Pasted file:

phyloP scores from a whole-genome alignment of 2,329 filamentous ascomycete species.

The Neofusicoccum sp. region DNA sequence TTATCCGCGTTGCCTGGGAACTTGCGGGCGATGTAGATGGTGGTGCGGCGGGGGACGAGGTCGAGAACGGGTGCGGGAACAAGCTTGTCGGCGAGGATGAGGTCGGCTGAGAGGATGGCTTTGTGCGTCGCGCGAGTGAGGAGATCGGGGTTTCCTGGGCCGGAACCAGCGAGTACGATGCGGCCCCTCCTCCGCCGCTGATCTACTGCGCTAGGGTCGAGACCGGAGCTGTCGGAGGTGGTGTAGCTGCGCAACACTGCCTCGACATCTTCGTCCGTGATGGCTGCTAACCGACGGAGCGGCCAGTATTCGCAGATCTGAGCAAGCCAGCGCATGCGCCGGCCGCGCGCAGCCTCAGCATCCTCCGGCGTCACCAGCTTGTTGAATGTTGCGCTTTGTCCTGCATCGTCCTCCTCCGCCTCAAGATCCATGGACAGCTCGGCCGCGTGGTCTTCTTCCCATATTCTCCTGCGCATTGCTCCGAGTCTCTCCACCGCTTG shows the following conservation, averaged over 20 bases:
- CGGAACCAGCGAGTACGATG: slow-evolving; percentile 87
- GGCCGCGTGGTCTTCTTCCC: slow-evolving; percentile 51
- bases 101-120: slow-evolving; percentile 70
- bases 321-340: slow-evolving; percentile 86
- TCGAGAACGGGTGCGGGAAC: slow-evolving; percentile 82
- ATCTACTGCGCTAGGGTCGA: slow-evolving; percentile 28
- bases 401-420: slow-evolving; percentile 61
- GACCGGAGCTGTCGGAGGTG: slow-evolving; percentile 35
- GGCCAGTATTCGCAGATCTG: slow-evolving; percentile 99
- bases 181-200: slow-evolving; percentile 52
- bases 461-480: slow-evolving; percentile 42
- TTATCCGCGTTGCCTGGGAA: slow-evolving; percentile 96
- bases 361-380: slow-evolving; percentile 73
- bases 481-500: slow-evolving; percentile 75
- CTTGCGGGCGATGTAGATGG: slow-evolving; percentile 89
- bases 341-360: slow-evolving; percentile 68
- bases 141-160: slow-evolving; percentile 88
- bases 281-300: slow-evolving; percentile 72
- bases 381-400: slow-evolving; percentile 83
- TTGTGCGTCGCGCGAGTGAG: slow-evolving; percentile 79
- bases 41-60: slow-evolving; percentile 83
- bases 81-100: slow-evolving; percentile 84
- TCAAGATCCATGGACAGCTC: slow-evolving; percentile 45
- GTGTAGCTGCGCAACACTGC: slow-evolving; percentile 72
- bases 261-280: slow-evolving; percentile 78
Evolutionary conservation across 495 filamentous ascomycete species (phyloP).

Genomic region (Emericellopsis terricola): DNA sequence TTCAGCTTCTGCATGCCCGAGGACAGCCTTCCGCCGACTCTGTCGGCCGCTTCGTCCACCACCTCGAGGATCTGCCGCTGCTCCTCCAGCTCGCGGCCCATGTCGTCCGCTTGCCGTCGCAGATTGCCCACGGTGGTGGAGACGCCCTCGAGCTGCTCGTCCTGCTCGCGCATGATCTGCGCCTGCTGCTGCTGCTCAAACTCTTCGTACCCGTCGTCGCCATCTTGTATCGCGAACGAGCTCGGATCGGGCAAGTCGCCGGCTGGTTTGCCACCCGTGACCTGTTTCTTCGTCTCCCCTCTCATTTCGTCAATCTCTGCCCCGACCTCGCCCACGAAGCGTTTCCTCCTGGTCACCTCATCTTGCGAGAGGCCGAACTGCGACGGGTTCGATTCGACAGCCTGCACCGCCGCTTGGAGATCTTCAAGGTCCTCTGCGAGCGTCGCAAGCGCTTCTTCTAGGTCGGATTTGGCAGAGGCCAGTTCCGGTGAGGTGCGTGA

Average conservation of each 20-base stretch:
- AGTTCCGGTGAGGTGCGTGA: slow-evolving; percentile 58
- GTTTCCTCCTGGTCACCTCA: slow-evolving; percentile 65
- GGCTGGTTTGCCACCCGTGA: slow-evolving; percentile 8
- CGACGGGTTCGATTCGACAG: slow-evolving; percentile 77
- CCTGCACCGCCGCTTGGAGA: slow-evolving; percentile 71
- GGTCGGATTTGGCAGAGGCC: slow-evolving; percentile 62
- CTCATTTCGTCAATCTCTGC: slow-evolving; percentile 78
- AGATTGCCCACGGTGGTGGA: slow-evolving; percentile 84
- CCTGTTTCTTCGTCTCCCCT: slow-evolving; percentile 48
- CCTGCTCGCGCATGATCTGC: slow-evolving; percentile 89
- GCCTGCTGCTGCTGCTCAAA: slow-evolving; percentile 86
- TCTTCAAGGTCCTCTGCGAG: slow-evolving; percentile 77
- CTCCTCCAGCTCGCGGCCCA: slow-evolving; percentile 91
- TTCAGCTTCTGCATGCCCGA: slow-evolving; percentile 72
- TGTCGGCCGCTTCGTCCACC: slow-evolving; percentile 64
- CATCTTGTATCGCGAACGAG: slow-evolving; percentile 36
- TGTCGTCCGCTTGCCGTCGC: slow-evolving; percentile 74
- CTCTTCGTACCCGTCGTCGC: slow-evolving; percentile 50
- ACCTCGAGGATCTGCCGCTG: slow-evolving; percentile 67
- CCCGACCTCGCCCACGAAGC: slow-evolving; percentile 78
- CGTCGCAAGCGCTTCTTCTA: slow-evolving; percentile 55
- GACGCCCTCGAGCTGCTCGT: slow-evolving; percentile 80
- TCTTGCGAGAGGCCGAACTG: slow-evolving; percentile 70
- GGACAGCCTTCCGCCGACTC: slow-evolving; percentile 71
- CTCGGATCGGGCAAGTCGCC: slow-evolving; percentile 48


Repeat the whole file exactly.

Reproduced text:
phyloP scores from a whole-genome alignment of 2,329 filamentous ascomycete species.

The Neofusicoccum sp. region DNA sequence TTATCCGCGTTGCCTGGGAACTTGCGGGCGATGTAGATGGTGGTGCGGCGGGGGACGAGGTCGAGAACGGGTGCGGGAACAAGCTTGTCGGCGAGGATGAGGTCGGCTGAGAGGATGGCTTTGTGCGTCGCGCGAGTGAGGAGATCGGGGTTTCCTGGGCCGGAACCAGCGAGTACGATGCGGCCCCTCCTCCGCCGCTGATCTACTGCGCTAGGGTCGAGACCGGAGCTGTCGGAGGTGGTGTAGCTGCGCAACACTGCCTCGACATCTTCGTCCGTGATGGCTGCTAACCGACGGAGCGGCCAGTATTCGCAGATCTGAGCAAGCCAGCGCATGCGCCGGCCGCGCGCAGCCTCAGCATCCTCCGGCGTCACCAGCTTGTTGAATGTTGCGCTTTGTCCTGCATCGTCCTCCTCCGCCTCAAGATCCATGGACAGCTCGGCCGCGTGGTCTTCTTCCCATATTCTCCTGCGCATTGCTCCGAGTCTCTCCACCGCTTG shows the following conservation, averaged over 20 bases:
- CGGAACCAGCGAGTACGATG: slow-evolving; percentile 87
- GGCCGCGTGGTCTTCTTCCC: slow-evolving; percentile 51
- bases 101-120: slow-evolving; percentile 70
- bases 321-340: slow-evolving; percentile 86
- TCGAGAACGGGTGCGGGAAC: slow-evolving; percentile 82
- ATCTACTGCGCTAGGGTCGA: slow-evolving; percentile 28
- bases 401-420: slow-evolving; percentile 61
- GACCGGAGCTGTCGGAGGTG: slow-evolving; percentile 35
- GGCCAGTATTCGCAGATCTG: slow-evolving; percentile 99
- bases 181-200: slow-evolving; percentile 52
- bases 461-480: slow-evolving; percentile 42
- TTATCCGCGTTGCCTGGGAA: slow-evolving; percentile 96
- bases 361-380: slow-evolving; percentile 73
- bases 481-500: slow-evolving; percentile 75
- CTTGCGGGCGATGTAGATGG: slow-evolving; percentile 89
- bases 341-360: slow-evolving; percentile 68
- bases 141-160: slow-evolving; percentile 88
- bases 281-300: slow-evolving; percentile 72
- bases 381-400: slow-evolving; percentile 83
- TTGTGCGTCGCGCGAGTGAG: slow-evolving; percentile 79
- bases 41-60: slow-evolving; percentile 83
- bases 81-100: slow-evolving; percentile 84
- TCAAGATCCATGGACAGCTC: slow-evolving; percentile 45
- GTGTAGCTGCGCAACACTGC: slow-evolving; percentile 72
- bases 261-280: slow-evolving; percentile 78
Evolutionary conservation across 495 filamentous ascomycete species (phyloP).

Genomic region (Emericellopsis terricola): DNA sequence TTCAGCTTCTGCATGCCCGAGGACAGCCTTCCGCCGACTCTGTCGGCCGCTTCGTCCACCACCTCGAGGATCTGCCGCTGCTCCTCCAGCTCGCGGCCCATGTCGTCCGCTTGCCGTCGCAGATTGCCCACGGTGGTGGAGACGCCCTCGAGCTGCTCGTCCTGCTCGCGCATGATCTGCGCCTGCTGCTGCTGCTCAAACTCTTCGTACCCGTCGTCGCCATCTTGTATCGCGAACGAGCTCGGATCGGGCAAGTCGCCGGCTGGTTTGCCACCCGTGACCTGTTTCTTCGTCTCCCCTCTCATTTCGTCAATCTCTGCCCCGACCTCGCCCACGAAGCGTTTCCTCCTGGTCACCTCATCTTGCGAGAGGCCGAACTGCGACGGGTTCGATTCGACAGCCTGCACCGCCGCTTGGAGATCTTCAAGGTCCTCTGCGAGCGTCGCAAGCGCTTCTTCTAGGTCGGATTTGGCAGAGGCCAGTTCCGGTGAGGTGCGTGA

Average conservation of each 20-base stretch:
- AGTTCCGGTGAGGTGCGTGA: slow-evolving; percentile 58
- GTTTCCTCCTGGTCACCTCA: slow-evolving; percentile 65
- GGCTGGTTTGCCACCCGTGA: slow-evolving; percentile 8
- CGACGGGTTCGATTCGACAG: slow-evolving; percentile 77
- CCTGCACCGCCGCTTGGAGA: slow-evolving; percentile 71
- GGTCGGATTTGGCAGAGGCC: slow-evolving; percentile 62
- CTCATTTCGTCAATCTCTGC: slow-evolving; percentile 78
- AGATTGCCCACGGTGGTGGA: slow-evolving; percentile 84
- CCTGTTTCTTCGTCTCCCCT: slow-evolving; percentile 48
- CCTGCTCGCGCATGATCTGC: slow-evolving; percentile 89
- GCCTGCTGCTGCTGCTCAAA: slow-evolving; percentile 86
- TCTTCAAGGTCCTCTGCGAG: slow-evolving; percentile 77
- CTCCTCCAGCTCGCGGCCCA: slow-evolving; percentile 91
- TTCAGCTTCTGCATGCCCGA: slow-evolving; percentile 72
- TGTCGGCCGCTTCGTCCACC: slow-evolving; percentile 64
- CATCTTGTATCGCGAACGAG: slow-evolving; percentile 36
- TGTCGTCCGCTTGCCGTCGC: slow-evolving; percentile 74
- CTCTTCGTACCCGTCGTCGC: slow-evolving; percentile 50
- ACCTCGAGGATCTGCCGCTG: slow-evolving; percentile 67
- CCCGACCTCGCCCACGAAGC: slow-evolving; percentile 78
- CGTCGCAAGCGCTTCTTCTA: slow-evolving; percentile 55
- GACGCCCTCGAGCTGCTCGT: slow-evolving; percentile 80
- TCTTGCGAGAGGCCGAACTG: slow-evolving; percentile 70
- GGACAGCCTTCCGCCGACTC: slow-evolving; percentile 71
- CTCGGATCGGGCAAGTCGCC: slow-evolving; percentile 48